The Chief Guest for the opening ceremony was Director-General, State Department Early Learning and Basic Education, Dr. Elyas Abdi. He lauded CEMASTEA for holding the annual stakeholders’ workshops to review its programs, quoting: “What gets measured gets done”. While there are many stakeholders in the sector, teachers were the most critical link to good performance and there is the constant need to support them. He also noted that through the SMASE program, there was a notable improvement in mathematics and science subjects. The Government, he reported, was ready to support the SMASE program since it had an impact on the economy of the country. In attendance was the TSC CEO, represented by Madam Jane Njagi, the TSC Regional Director, Nairobi County. In her remarks, she appreciated that the participants through the workshop would be sharpened to work better in their counties and improve learning.

Director CEMASTEA, Madam Jacinta L. Akatsa, reported that CEMASTEA had re-engineered its processes to ensure continuity during the COVID-19 period. She appreciated the immense support from the Ministry of Education, the Teachers Service Commission and the County Teacher Capacity Development Committees (CTCDC) in implementing the online programs. 

The message from the Chief Guest TSC CEO, Dr. Nancy Macharia delivered by Madam Jane Njagi, TSC Regional Director, Nairobi County emphasized the Commission’s commitment on implementation of continuous Teacher Professional Development (TPD). The Chief Guest recognized the role CEMASTEA continues to play in institutionalizing regular INSET for mathematics and science for teachers. She appealed to the participants to continue working together to entrench effective implementations of the curriculum in schools.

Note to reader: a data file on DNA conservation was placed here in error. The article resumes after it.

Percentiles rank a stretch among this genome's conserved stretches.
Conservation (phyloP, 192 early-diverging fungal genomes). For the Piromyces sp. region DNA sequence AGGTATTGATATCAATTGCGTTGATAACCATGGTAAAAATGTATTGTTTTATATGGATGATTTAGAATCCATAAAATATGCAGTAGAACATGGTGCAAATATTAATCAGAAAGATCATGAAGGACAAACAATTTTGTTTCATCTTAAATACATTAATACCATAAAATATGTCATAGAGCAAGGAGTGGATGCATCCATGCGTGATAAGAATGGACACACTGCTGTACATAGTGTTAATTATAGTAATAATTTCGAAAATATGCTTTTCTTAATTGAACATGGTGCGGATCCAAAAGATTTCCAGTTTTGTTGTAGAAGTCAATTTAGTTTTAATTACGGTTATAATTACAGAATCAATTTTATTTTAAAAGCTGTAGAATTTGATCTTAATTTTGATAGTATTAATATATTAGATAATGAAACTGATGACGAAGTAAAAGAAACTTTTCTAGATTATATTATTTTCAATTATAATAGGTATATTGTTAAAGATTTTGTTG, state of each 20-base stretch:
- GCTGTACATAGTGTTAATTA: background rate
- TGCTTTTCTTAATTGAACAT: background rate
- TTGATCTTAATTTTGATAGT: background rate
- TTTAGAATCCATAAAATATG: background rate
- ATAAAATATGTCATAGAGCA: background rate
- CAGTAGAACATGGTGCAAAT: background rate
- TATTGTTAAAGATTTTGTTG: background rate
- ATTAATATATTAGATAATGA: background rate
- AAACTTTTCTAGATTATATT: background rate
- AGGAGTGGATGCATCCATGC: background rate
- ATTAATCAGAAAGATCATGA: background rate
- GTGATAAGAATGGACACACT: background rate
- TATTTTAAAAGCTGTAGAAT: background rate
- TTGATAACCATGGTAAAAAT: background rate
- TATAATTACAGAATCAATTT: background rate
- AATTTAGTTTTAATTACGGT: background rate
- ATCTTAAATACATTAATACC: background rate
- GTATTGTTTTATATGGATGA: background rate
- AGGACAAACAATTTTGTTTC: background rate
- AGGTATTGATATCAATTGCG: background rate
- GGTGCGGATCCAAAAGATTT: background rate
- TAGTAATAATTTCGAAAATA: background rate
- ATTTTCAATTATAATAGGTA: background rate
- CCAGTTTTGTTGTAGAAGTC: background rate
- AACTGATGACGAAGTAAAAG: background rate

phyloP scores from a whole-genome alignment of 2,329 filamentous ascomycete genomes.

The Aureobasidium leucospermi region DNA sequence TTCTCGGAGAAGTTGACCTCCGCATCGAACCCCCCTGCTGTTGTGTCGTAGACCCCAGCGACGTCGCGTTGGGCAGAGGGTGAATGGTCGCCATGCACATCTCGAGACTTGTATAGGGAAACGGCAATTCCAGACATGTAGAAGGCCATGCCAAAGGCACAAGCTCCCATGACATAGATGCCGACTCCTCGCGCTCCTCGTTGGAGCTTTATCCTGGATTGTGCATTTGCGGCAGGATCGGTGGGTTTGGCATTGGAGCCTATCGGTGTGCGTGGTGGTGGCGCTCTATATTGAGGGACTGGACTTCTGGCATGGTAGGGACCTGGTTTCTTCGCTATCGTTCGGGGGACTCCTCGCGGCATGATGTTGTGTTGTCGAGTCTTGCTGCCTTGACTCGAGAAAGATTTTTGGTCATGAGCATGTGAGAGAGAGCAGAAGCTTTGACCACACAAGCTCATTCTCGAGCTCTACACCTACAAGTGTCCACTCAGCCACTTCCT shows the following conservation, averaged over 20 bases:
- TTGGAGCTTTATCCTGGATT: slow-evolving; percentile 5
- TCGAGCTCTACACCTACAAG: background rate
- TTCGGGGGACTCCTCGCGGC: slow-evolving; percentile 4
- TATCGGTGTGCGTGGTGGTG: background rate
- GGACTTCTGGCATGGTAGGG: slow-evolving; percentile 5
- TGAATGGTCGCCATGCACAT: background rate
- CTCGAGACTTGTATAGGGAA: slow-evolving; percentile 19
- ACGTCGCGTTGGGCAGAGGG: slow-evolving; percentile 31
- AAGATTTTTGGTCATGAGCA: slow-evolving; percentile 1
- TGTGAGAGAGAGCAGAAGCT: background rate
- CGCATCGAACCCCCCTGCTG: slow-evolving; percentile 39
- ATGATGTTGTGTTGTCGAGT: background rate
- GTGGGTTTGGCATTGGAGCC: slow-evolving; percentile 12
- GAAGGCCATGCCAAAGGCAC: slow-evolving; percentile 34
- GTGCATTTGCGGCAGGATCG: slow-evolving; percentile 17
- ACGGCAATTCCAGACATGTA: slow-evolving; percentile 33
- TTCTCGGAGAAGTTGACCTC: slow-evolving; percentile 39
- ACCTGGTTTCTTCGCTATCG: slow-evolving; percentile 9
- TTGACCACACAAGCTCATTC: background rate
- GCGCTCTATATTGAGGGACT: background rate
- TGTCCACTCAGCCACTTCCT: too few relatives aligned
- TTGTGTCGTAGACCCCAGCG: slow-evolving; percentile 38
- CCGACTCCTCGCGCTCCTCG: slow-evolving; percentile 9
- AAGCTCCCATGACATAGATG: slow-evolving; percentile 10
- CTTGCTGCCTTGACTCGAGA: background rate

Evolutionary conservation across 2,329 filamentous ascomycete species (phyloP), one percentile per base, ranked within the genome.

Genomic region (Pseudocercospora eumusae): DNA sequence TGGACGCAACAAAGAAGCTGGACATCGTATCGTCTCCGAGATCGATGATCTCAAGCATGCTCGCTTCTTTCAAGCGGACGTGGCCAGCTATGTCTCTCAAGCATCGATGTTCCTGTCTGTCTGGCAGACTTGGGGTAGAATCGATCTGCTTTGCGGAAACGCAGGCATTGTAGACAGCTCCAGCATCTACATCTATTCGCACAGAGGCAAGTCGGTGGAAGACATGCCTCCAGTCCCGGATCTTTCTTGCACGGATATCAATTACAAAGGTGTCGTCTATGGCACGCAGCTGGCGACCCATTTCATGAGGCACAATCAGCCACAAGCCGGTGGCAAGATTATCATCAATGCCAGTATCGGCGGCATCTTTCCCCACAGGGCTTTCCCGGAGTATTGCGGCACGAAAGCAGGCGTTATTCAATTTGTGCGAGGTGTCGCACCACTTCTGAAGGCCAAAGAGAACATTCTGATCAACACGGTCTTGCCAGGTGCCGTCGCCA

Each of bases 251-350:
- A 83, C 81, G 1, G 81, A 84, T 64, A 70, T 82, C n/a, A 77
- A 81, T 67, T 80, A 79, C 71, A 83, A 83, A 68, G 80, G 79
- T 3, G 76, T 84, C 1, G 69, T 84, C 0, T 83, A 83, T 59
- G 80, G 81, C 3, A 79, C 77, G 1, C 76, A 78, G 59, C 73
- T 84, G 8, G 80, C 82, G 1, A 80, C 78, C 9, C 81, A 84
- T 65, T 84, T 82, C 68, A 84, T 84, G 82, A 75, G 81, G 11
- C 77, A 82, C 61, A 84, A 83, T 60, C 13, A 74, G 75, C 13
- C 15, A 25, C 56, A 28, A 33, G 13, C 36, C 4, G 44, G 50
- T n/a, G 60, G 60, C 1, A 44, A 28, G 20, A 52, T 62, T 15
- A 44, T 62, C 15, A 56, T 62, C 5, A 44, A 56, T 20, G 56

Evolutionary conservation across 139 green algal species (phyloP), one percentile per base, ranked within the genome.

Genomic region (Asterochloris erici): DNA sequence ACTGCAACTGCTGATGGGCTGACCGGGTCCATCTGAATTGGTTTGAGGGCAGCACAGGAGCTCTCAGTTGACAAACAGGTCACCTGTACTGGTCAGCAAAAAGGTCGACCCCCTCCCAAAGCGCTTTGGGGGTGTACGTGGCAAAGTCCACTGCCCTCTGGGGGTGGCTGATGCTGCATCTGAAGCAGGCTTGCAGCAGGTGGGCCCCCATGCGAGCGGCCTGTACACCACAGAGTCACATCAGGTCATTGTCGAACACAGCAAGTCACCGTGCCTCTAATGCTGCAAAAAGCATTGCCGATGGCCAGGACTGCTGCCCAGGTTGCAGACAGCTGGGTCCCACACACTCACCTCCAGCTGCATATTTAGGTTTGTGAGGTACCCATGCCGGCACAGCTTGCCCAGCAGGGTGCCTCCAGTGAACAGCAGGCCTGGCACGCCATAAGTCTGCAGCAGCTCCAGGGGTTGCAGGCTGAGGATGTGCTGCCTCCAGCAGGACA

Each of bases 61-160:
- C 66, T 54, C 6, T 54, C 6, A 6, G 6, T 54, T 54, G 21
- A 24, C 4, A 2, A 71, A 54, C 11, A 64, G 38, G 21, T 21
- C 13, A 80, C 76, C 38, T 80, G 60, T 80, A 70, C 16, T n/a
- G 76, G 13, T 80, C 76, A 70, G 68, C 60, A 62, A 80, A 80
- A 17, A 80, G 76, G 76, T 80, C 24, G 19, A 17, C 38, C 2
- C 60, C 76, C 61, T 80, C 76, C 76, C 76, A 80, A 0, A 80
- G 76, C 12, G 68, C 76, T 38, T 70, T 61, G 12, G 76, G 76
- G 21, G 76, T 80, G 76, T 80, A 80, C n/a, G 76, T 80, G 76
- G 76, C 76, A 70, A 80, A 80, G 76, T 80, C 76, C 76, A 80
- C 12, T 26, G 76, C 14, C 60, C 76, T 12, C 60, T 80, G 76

CEMASTEA staff facilitated the workshop's sessions. Sessions included Feedback on 2020/ 2021 SMASE Activities, Financial and Audit Reports and Upcoming SMASE activities. There were sessions and sensitizations on Education for Sustainable Development (ESD), Competency-Based Curriculum, the implementation of STEM Pathway in Senior Secondary and related learning areas in Junior Secondary.

Njeri Mburu and Ann Mumbi, CEMASTEA


Stakeholders following the proceedings of the workshop

Written by Mary Sichangi & Ann Mumbi, CEMASTEA

The 7th International Day of "Women and Girls in Science" was celebrated virtually on February 11th, 2022, under the theme: "Equity, Diversity, and Inclusion: Water Unites Us". The day aims to recognise the role of women and girls in science as beneficiaries and agents of change. The day's theme spoke to SDG 6 on clean water and sanitation and its benefits to the progress across all Sustainable Development Goals (SDGs). The International Day for Women and Girls in Science forms a curtain-raiser for the International Woman's Day celebrations on March 8th. The UN 2022 theme for International Women's Day was 'Gender Equality Today for a Sustainable Tomorrow". The tagline "Eliminate the Bias" was also adopted to drive the theme of focus on a world free of biased stereotypes and discrimination against women.


In celebrating the Women in science and experts across the globe, including government officials, international organisations gathered to discuss issues on sustainable development related to economic prosperity, social justice and environmental integrity. The Principal Secretary of State Department for University.